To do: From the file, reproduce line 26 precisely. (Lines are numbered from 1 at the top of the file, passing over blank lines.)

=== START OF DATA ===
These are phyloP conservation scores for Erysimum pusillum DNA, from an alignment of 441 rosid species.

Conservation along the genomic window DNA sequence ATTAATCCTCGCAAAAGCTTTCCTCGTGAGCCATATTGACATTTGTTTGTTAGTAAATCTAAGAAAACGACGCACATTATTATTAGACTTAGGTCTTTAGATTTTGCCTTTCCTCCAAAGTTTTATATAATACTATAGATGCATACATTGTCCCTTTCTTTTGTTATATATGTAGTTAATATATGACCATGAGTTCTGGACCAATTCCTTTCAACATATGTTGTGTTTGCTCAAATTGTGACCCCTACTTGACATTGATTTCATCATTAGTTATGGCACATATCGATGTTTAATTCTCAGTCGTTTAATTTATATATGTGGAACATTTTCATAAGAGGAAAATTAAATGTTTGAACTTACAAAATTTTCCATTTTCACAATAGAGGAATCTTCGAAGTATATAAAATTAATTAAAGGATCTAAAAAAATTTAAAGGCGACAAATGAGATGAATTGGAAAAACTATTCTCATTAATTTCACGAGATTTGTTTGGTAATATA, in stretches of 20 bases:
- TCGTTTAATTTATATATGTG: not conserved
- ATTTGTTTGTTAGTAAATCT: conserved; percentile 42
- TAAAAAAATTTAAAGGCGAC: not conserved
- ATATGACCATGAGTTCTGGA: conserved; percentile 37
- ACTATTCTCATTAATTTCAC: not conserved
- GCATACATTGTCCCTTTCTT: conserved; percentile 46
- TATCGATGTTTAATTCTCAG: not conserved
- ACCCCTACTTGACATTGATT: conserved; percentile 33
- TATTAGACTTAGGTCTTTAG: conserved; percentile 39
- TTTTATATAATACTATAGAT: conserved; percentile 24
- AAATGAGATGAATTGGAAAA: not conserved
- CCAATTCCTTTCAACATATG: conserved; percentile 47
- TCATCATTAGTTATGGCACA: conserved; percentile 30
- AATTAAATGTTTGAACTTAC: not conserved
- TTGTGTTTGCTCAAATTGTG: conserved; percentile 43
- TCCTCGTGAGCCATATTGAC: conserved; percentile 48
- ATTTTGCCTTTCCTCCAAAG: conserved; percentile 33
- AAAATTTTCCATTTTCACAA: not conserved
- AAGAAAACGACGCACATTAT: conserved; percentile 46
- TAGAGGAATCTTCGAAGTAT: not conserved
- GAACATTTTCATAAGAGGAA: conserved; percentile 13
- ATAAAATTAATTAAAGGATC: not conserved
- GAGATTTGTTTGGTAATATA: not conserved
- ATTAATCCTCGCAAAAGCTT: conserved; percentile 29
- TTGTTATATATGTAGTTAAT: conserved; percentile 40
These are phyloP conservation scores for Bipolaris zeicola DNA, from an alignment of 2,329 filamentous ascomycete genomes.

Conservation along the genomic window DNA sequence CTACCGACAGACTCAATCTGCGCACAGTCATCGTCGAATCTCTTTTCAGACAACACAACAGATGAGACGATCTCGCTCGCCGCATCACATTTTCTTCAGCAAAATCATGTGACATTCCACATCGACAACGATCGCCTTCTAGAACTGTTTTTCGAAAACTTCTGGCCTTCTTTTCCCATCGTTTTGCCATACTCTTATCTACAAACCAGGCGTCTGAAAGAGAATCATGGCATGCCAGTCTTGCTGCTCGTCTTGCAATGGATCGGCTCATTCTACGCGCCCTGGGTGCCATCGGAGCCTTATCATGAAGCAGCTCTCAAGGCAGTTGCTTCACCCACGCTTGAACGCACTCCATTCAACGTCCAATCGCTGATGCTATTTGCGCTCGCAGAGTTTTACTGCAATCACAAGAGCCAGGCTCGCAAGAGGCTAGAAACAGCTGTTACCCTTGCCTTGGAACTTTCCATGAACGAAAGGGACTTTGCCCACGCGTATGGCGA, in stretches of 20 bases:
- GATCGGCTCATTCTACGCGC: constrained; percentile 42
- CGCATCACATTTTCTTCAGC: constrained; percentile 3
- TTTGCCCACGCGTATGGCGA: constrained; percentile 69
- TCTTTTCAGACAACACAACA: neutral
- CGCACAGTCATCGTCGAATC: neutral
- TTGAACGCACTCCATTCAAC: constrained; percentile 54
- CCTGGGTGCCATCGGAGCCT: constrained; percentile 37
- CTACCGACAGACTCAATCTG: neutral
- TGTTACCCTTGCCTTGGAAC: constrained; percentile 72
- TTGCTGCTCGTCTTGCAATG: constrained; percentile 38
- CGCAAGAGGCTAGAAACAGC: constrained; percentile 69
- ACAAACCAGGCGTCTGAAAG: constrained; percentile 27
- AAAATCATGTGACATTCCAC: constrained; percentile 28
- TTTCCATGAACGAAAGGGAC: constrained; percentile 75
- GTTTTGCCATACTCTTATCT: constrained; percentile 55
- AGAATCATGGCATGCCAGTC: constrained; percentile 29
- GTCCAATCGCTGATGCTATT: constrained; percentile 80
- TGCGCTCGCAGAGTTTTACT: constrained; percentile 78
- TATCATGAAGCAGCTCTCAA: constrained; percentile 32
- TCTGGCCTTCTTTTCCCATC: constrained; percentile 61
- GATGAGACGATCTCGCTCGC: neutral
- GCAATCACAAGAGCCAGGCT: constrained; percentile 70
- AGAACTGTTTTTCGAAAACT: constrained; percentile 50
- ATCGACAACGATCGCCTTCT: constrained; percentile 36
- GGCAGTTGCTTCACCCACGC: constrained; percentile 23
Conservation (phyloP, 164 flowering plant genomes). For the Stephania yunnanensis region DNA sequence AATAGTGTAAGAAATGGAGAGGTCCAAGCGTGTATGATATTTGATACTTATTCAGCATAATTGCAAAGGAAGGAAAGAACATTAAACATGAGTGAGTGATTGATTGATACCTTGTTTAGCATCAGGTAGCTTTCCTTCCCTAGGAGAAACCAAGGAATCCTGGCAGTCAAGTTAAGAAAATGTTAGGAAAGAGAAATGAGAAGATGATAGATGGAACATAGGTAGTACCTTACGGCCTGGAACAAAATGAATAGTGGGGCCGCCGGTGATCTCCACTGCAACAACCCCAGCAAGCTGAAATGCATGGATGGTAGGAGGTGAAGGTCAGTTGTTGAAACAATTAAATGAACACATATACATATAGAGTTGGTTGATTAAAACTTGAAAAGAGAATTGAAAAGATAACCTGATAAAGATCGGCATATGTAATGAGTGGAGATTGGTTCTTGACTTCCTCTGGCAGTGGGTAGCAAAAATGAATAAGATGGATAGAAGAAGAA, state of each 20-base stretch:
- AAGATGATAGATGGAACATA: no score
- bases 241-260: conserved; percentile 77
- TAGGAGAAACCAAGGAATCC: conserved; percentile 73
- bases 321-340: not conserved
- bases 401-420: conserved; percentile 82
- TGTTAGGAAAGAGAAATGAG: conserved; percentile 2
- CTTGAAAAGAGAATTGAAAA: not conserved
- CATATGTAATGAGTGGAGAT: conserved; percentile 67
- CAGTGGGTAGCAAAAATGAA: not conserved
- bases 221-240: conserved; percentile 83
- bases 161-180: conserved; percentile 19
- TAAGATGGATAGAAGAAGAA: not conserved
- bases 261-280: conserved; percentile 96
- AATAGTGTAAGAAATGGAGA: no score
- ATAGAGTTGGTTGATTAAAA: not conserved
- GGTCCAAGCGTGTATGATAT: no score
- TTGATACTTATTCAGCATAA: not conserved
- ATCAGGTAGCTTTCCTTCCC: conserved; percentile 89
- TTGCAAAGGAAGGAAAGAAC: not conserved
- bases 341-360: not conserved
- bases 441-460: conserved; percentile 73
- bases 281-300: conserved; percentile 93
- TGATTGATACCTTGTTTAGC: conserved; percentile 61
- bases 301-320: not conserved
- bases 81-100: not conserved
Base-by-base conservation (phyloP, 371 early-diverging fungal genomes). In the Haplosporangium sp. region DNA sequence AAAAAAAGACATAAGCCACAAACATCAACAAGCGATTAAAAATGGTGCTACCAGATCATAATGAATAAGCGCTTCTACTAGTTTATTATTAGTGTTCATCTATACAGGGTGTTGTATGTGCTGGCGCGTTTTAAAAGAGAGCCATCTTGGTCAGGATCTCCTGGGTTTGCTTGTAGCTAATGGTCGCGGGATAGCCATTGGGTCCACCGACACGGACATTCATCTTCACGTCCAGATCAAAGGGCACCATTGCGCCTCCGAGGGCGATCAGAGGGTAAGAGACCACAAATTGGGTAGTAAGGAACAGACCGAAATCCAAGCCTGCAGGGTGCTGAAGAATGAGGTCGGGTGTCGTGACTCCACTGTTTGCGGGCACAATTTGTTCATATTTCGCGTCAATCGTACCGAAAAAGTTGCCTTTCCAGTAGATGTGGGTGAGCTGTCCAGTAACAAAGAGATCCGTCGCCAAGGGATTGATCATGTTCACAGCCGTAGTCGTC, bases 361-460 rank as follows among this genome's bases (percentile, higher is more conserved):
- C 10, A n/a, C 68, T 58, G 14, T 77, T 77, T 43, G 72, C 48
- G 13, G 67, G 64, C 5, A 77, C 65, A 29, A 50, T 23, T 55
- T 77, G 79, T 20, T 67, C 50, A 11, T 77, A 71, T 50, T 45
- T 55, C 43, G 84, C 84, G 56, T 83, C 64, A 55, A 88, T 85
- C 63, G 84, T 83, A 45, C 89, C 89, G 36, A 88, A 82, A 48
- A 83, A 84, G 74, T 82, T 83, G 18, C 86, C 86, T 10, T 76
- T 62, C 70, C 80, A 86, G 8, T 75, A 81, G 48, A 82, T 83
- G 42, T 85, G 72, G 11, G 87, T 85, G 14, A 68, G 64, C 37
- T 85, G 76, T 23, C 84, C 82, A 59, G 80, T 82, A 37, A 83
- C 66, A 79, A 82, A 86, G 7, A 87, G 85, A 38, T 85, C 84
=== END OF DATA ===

- ATTAATCCTCGCAAAAGCTT: conserved; percentile 29